9 Amazing Canola Oil Substitutes

by John Staughton (BASc, BFA) last updated -

Finding a canola oil substitute is easy, given how many of them are out there, particularly healthier options with a better balance of fatty acids.

Canola Oil

Canola oil is a vegetable oil derived from rapeseed that is high in monounsaturated and polyunsaturated fats, as well as lower levels of saturated fats. It also has a higher smoke point than almost any other vegetable oil. However, since canola oil is often the product of genetic modification and is highly refined, some people do their best to avoid this oil. Lacking any distinct flavor, it is easy to replace in almost any recipe with a canola oil substitute. [1]

Substitutes for Canola Oil

The most popular canola oil substitutes include sunflower oil, safflower oil, coconut oil, olive oil, soybean oil, cottonseed oil, peanut oil, and corn oil, among others.

Canola oil in a bowl and yellow flowers around

Canola oil is good for sauteing and stir-frying. Photo Credit: Shutterstock

Sunflower Oil

Bearing a similar neutral flavor and smoke point as canola oil, this is a common suggestion to replace canola oil. Sunflower oil is also rich in polyunsaturated fats, which is known to reduce inflammation and help manage blood sugar levels, which some other cooking oils lack. [2] [3]

Coconut Oil

Despite being very high in saturated fats, the majority of those fats are in the form of lauric acid, a medium-chain fatty acid that can have good cardiovascular effects, when consumed in moderation. Coconut oil has a sweeter flavor than canola oil, but it does make a great replacement in desserts, baked good and other recipes where a bit of sweetness won’t be noticed. [4]

Olive Oil

Perhaps the healthiest option as a canola oil substitute, extra virgin olive oil is completely unprocessed or refined, unlike canola oil. Olive oil also has an earthy, pleasant flavor that can imbue your food with more depth of flavor than the plain taste of canola oil. In many cookbooks, these two oils are interchangeable and should be swapped at a 1:1 ratio. [5]

Soybean Oil

This oil is extracted from the soybean and is widely used as a canola oil substitute. It is refined oil, which is blended into various cuisines and is also sometimes hydrogenated. With a high smoke point, it is easier to fry with this oil. It has a naturally clean flavor and is odorless. This oil can also be used for salad dressings and baking.

Cottonseed Oil

If you are making a salad dressing, some people prefer to use cottonseed oil, which has a low smoke point, but a pleasant, light flavor that doesn’t overpower the other ingredients. [6]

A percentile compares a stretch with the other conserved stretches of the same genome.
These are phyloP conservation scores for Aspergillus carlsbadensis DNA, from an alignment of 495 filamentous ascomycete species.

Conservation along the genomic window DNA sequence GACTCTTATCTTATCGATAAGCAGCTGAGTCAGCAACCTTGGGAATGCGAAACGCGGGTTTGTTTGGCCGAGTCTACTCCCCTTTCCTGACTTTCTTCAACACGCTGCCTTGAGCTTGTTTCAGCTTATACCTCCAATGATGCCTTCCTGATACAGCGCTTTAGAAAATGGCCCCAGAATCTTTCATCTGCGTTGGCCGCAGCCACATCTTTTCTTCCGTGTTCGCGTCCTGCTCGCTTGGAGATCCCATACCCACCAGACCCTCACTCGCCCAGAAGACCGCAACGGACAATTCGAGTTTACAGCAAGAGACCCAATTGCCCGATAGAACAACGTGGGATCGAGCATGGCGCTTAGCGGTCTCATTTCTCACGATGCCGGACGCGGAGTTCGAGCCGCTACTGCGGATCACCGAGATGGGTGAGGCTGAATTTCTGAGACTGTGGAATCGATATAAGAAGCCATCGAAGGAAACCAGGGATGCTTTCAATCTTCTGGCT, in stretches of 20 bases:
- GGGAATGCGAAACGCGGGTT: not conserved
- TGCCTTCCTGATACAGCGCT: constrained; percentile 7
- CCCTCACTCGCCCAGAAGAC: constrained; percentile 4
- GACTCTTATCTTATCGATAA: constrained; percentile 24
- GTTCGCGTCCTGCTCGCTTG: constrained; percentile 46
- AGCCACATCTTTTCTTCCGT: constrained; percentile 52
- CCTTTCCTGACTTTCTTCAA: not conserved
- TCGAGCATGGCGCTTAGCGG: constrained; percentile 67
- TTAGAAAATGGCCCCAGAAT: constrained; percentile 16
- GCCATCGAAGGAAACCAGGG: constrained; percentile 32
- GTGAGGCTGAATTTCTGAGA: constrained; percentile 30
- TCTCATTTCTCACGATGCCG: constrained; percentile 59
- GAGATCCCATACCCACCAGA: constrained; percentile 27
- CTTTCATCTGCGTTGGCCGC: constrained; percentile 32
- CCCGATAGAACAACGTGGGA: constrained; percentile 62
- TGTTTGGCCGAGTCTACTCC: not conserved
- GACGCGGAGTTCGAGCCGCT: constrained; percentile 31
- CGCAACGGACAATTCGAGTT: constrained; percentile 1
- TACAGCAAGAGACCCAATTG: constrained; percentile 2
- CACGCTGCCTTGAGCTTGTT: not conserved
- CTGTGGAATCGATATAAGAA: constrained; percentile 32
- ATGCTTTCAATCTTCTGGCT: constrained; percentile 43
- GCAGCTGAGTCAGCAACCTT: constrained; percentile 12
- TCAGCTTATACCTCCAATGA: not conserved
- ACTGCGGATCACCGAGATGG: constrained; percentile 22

Cottonseed oil in two glass bottles with whole cotton pods next to it

Cottonseed oil is a commonly used vegetable oil that’s derived from the seeds of cotton plants. Photo Credit: Shutterstock

Peanut oil

This oil is another common choice for high-temperature cooking since it also has a high smoke point. The flavor of the oil is quite forward, however, and should only be used as a substitute in savory dishes where the flavor of peanuts will be complementary. [7]

Corn Oil

Although corn oil and canola oil share the same amount of calories and possess a mild flavor, canola oil is healthier than corn oil in almost every other respect, including higher mono and polyunsaturated fats, and lower levels of saturated fats. [8]

Vegetable Oil

Many people choose to use canola oil due to its high smoke point, so if you’re going to be frying foods, be sure to choose a vegetable oil with a similarly high smoke point to protect the integrity of the food. Furthermore, vegetable oil is a broad classification, including many different oils, often in combination. In terms of health, canola oil is typically considered healthier than vegetable oil, but the latter can still be used as a substitute in a pinch. [9]

Safflower Oil

Popular in both baking and frying, this oil has a mild flavor similar to canola oil, as well as similar levels of good fats that can protect against cardiovascular disease, chronic inflammation, and obesity. [10]

DMCA.com Protection Status
About the Author

John Staughton is a traveling writer, editor, publisher and photographer with English and Integrative Biology degrees from the University of Illinois in Champaign-Urbana (USA). He co-founded the literary journal, Sheriff Nottingham, and now serves as the Content Director for Stain’d Arts, a non-profit based in Denver, Colorado. On a perpetual journey towards the idea of home, he uses words to educate, inspire, uplift and evolve.

Rate this article
Average rating 4.7 out of 5.0 based on 6 user(s).